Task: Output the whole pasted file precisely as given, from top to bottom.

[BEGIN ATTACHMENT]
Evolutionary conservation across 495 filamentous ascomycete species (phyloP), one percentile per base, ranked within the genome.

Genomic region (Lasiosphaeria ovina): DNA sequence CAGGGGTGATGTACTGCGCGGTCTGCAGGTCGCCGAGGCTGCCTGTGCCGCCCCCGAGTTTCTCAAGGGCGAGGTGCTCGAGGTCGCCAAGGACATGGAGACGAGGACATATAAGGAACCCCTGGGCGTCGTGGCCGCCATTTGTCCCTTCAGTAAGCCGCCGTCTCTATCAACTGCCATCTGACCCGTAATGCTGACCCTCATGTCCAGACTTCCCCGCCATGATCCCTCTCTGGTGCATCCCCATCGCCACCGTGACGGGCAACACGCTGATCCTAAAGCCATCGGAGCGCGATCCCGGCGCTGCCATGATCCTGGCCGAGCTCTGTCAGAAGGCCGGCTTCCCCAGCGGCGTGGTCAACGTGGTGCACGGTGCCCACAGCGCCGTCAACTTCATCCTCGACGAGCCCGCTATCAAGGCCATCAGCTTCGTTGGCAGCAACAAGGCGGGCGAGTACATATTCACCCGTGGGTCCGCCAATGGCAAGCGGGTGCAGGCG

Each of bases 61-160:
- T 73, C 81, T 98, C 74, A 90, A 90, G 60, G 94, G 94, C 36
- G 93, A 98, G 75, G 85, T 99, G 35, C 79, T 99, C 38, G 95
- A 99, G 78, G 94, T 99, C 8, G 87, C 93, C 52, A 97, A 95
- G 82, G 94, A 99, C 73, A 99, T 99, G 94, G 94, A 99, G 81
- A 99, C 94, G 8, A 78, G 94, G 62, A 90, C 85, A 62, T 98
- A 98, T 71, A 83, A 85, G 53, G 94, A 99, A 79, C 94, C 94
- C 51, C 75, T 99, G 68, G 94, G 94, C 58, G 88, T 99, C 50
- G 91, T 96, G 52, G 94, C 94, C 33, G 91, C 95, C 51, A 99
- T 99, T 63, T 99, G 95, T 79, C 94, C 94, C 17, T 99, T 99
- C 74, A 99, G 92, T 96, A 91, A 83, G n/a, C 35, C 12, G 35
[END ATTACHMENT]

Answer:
Evolutionary conservation across 495 filamentous ascomycete species (phyloP), one percentile per base, ranked within the genome.

Genomic region (Lasiosphaeria ovina): DNA sequence CAGGGGTGATGTACTGCGCGGTCTGCAGGTCGCCGAGGCTGCCTGTGCCGCCCCCGAGTTTCTCAAGGGCGAGGTGCTCGAGGTCGCCAAGGACATGGAGACGAGGACATATAAGGAACCCCTGGGCGTCGTGGCCGCCATTTGTCCCTTCAGTAAGCCGCCGTCTCTATCAACTGCCATCTGACCCGTAATGCTGACCCTCATGTCCAGACTTCCCCGCCATGATCCCTCTCTGGTGCATCCCCATCGCCACCGTGACGGGCAACACGCTGATCCTAAAGCCATCGGAGCGCGATCCCGGCGCTGCCATGATCCTGGCCGAGCTCTGTCAGAAGGCCGGCTTCCCCAGCGGCGTGGTCAACGTGGTGCACGGTGCCCACAGCGCCGTCAACTTCATCCTCGACGAGCCCGCTATCAAGGCCATCAGCTTCGTTGGCAGCAACAAGGCGGGCGAGTACATATTCACCCGTGGGTCCGCCAATGGCAAGCGGGTGCAGGCG

Each of bases 61-160:
- T 73, C 81, T 98, C 74, A 90, A 90, G 60, G 94, G 94, C 36
- G 93, A 98, G 75, G 85, T 99, G 35, C 79, T 99, C 38, G 95
- A 99, G 78, G 94, T 99, C 8, G 87, C 93, C 52, A 97, A 95
- G 82, G 94, A 99, C 73, A 99, T 99, G 94, G 94, A 99, G 81
- A 99, C 94, G 8, A 78, G 94, G 62, A 90, C 85, A 62, T 98
- A 98, T 71, A 83, A 85, G 53, G 94, A 99, A 79, C 94, C 94
- C 51, C 75, T 99, G 68, G 94, G 94, C 58, G 88, T 99, C 50
- G 91, T 96, G 52, G 94, C 94, C 33, G 91, C 95, C 51, A 99
- T 99, T 63, T 99, G 95, T 79, C 94, C 94, C 17, T 99, T 99
- C 74, A 99, G 92, T 96, A 91, A 83, G n/a, C 35, C 12, G 35